Back to top

Image: Bigstock

Automakers Put Brakes on US Production Amid Coronavirus Scare

Read MoreHide Full Article

The coronavirus pandemic has crippled the U.S. auto industry, with closure of factories, dealerships witnessing lower footfall and disruptions in global supply chains. Notably, the number of confirmed coronavirus cases in the United States has crossed 8,700. Acknowledging the gravity of the crisis, President Trump has issued new guidelines to contain the spread of the pandemic. The pandemic is likely to take a severe toll on sales and earnings of automakers in the days to come.

U.S. Automakers Take Precautionary Measures

Various auto companies having operations in the United States have temporarily suspended production, while the others plan to change manufacturing processes and cut production levels in their plants, in line with the nation-wide campaign addressing the crisis. The companies have implemented more stringent cleaning regimens, imposed restrictions on access to the plants and taken other steps to keep workplaces safe for employees. Other measures to contain the spread of the virus include allowing some employees to work from home and controlling numbers at company cafeterias.

The coronavirus outbreak is posing concerns for auto biggies, including General Motors (GM - Free Report) , Ford (F - Free Report) , Fiat Chrysler (FCAU - Free Report) , Tesla (TSLA - Free Report) , Honda Motor (HMC - Free Report) , Toyota Motor (TM - Free Report) , Volkswagen AG (VWAGY - Free Report) , Goodyear Tire, Nissan, Harley-Davidson and Hyundai Motor, all of which have large manufacturing plants in the United States.

General Motors and Fiat Chrysler have temporarily shut all U.S. factories at least until Mar 30 to contain the spread of coronavirus and will evaluate the situation on a weekly basis after that.

Ford has also temporarily halted production at its Chicago assembly plant due to shortage of parts. The plant will be idled for at least two shifts. The closure is related to the COVID-19 cases that caused suspension of work at Lear Corporation’s plant in Hammond, which supplies seats for the Ford Explorer sport utility vehicle and other vehicles manufactured at Ford’s Chicago Plant.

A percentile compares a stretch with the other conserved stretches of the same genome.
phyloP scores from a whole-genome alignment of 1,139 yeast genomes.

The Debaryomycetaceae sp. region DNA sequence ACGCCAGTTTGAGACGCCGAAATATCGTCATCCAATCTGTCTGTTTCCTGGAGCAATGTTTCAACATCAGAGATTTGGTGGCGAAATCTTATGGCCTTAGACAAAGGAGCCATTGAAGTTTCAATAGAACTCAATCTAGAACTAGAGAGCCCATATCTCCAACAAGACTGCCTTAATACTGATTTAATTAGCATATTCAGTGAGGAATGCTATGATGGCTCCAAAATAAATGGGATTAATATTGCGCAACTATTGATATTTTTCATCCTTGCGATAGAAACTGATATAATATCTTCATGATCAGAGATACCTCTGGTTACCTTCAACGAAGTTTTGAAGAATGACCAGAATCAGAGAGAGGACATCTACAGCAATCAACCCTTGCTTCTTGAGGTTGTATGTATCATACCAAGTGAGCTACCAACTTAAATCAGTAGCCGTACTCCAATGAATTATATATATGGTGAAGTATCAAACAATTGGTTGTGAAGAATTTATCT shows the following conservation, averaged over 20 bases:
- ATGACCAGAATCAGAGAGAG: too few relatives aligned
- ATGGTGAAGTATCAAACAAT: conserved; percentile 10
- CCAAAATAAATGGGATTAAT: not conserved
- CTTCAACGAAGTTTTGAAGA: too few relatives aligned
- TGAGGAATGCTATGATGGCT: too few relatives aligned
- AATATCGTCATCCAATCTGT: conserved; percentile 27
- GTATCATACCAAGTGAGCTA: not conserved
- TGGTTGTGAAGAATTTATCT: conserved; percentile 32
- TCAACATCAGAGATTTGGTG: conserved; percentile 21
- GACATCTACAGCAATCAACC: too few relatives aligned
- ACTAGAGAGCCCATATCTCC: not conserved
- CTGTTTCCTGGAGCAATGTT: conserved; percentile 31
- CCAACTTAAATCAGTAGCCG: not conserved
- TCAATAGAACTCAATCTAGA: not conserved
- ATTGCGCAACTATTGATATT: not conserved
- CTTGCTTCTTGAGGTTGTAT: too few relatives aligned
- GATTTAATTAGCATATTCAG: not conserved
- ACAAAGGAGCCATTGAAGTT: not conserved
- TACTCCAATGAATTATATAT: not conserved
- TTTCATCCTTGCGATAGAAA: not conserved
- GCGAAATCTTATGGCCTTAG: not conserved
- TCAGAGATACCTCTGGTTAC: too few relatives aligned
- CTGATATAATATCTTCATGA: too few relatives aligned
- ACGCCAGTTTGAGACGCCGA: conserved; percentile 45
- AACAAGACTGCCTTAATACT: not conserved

All three automakers have bowed to pressure from the United Auto Workers (UAW) union that has called for protection from the pandemic in order to safeguard its members, families and communities.

Meanwhile, Honda North America will be closing four U.S.-based plants from Mar 23, due to an anticipated decline in market demand. The company will suspend production for six days, with plans to return by the end of March. The hiatus is likely to reduce production by approximately 40,000 vehicles. The affected plants include vehicle production plants in Ohio, Illinois, Alabama and Indiana. Transmission and engines plants are also part of the production suspension.

Per BBC News, Tesla's main factory in California has commenced a three-week lockdown to curb the spread of the virus. This will affect production ramp-up plans of the Model Y electric vehicle, for which the company had been projecting high demand. Tesla currently carries a Zacks Rank #3 (Hold). You can see the complete list of today’s Zacks #1 Rank (Strong Buy) stocks here.

Notably, Nissan has stopped production across all U.S. plants effective Mar 20, until a few days to over two weeks. Harley-Davidson has also temporarily suspended majority of production at its U.S. manufacturing facilities, beginning Mar 18, through Mar 29. The affected facilities are York Vehicle Operations in Pennsylvania, and Wisconsin facilities Tomahawk Operations and Pilgrim Road Powertrain Operations.

Further, Toyota will suspend operations at all of its automobile and components plants in Huntsville until Mar 25. Hyundai has also suspended production at its Alabama plant after a worker tested positive for coronavirus. Production will resume once its health and safety team determines that the plant has been sanitized sufficiently. Moreover, Volkswagen has closed its offices in Auburn Hills and will remain shut, while it undergoes a deep cleaning by COVID-19-certified cleaners. Goodyear Tire has also suspended manufacturing across its tire, retread and chemical plants in the United States until Apr 3.

Final Thoughts

Carmakers have to resort to cost containment and other strategies to overcome the resultant challenges. Many companies have started offering coronavirus-induced incentives. For instance, Hyundai is offering payment relief for buyers who are being laid off. General Motors, through its GM Financial arm, is offering 0% financing for seven years –– two years more than recent programs and four months deferred payments for those with A+ credit. Ford, through its financing division, has announced a program giving customers who buy new vehicles the option to delay their first payment for 90 days. Nonetheless, until normalcy resumes, it is unclear if the incentives policies will provide respite to the dwindling car sales. Automakers should brace themselves for a tougher ride ahead until at least the first half of the year.

Breakout Biotech Stocks with Triple-Digit Profit Potential

The biotech sector is projected to surge beyond $775 billion by 2024 as scientists develop treatments for thousands of diseases. They’re also finding ways to edit the human genome to literally erase our vulnerability to these diseases.

Zacks has just released Century of Biology: 7 Biotech Stocks to Buy Right Now to help investors profit from 7 stocks poised for outperformance. Our recent biotech recommendations have produced gains of +50%, +83% and +164% in as little as 2 months. The stocks in this report could perform even better.

See these 7 breakthrough stocks now>>

Published in